I am very grateful to Yasu. Shinohara, Senior Specialist, Ministry of Education, Sports, Science and Technology, Tokyo, Japan for sending this fascinating piece. We have worked together on issues associated with technical education in Japan and Britain. See biographies for more about Ayrton and his amazing achievements.
Fact File Ayrton 1
‘Memories of Mr Ayrton’
Mr Ayrton was a hard worker. He went to the laboratory even in Sundays to study. He
designed his own desk. There are many research publications he wrote with Mr John
Perry. That is why then it was said as if the centre of electronic engineering moved from
Britain to Japan. Mr Ayrton often got off the track during his lectures. Students did not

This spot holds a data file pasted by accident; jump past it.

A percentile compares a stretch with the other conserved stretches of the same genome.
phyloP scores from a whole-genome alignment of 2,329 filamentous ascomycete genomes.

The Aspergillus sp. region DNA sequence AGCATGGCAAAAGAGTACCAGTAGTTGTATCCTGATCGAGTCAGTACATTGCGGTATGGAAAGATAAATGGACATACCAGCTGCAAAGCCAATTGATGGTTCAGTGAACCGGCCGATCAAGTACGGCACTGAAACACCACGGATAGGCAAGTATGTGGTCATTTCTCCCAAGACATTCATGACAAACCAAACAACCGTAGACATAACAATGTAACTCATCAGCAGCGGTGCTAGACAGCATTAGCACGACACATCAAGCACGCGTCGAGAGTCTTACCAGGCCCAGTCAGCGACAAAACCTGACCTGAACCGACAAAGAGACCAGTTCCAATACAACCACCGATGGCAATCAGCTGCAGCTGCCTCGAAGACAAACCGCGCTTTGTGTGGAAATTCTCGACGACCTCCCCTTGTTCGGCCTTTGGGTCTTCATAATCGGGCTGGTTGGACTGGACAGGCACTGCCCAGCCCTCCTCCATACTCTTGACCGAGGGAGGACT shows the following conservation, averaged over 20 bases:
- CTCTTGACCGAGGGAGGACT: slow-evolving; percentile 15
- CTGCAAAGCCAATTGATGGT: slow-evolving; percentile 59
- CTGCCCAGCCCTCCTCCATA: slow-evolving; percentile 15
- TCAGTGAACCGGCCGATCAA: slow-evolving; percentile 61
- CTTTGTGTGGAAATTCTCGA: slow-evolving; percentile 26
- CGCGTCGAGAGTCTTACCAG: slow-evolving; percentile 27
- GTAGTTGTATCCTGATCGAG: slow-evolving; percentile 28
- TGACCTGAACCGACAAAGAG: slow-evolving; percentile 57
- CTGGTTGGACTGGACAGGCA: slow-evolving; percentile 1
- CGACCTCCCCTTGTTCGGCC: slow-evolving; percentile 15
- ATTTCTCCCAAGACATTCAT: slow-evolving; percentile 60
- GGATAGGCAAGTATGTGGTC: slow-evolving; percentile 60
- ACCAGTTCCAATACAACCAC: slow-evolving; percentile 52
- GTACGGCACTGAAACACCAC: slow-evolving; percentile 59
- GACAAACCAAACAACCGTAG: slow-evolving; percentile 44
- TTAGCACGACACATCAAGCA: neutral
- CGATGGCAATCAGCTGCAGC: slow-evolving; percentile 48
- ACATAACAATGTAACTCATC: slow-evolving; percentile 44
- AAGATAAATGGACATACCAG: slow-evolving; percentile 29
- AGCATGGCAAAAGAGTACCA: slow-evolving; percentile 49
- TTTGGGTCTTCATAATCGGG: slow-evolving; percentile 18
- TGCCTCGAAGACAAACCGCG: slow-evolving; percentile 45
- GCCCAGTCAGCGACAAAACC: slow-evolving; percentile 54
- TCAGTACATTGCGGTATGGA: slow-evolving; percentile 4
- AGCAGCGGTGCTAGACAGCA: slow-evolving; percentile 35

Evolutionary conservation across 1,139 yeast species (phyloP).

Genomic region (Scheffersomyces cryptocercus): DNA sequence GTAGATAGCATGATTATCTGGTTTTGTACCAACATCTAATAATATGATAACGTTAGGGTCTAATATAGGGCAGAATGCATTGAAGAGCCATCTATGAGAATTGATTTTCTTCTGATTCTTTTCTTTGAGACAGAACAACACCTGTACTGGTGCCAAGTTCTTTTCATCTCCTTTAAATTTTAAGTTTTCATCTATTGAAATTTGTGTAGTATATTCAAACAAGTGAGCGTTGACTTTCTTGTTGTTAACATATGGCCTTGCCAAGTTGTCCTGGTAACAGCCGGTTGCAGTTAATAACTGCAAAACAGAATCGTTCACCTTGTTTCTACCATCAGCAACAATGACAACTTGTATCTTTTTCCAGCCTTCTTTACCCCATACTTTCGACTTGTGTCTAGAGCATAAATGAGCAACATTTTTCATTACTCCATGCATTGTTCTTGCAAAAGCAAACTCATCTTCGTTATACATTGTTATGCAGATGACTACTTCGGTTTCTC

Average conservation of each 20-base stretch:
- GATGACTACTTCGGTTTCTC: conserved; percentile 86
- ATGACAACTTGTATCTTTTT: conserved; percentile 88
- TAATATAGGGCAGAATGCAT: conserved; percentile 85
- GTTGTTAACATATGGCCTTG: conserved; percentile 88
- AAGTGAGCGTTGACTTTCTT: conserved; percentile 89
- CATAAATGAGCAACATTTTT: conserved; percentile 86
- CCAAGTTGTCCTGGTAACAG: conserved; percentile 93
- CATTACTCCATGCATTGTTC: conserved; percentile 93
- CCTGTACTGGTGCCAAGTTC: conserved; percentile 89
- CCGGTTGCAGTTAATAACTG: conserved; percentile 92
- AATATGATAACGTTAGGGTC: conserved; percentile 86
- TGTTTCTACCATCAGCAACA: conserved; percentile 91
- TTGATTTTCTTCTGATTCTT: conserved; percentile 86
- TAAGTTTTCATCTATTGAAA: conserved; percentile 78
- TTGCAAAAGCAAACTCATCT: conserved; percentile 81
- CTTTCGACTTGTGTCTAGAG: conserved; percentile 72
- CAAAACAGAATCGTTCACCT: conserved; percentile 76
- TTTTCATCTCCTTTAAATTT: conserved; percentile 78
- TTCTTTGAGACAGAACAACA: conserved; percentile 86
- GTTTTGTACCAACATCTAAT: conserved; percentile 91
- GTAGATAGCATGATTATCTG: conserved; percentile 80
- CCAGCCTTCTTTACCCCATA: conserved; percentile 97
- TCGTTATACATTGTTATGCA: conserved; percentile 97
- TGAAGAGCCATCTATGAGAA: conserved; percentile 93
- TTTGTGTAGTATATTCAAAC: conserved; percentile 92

understand right away what important things he would tell, then we realised the
significance of his episodes later many times. Mr Ayrton always said to us, ‘Please don’t
copy someone else. You should not replicate something existed already. You must try to
make the thing better and discover something better.’ Mr Ayrton had been studying
until the very end of his Japan days. At that time he was studying about the ratio of
electrostatic unit to electromagnetic unit. On his way home, Mr Ayrton never stopped
the calculation and he got the result at Hong Kong, then he kindly sent it to Japan by
telegram. The followings are the questions Mr Ayrton gave us at a physics lesson.
- Can you add a line to a line?
- Can you subtract a line from a line?
- Can you multiply a line with a line?
- Can you divide a line by a line?
Editing society of the history of ICE, History of Imperial College of Engineering
[Kyu-koubu-daigakko-shiryo] (1931) pp.163-164. ‘Memories of Mr Ayrton’ extracted
from ‘The old days of the Imperial College of Engineering’
NAKAMURA Hachiro, The beginning and development of electric industry in Japan
[Denkijigyo-no-ransho-to-tenkaikatei] (United Nation University, 1982) p.7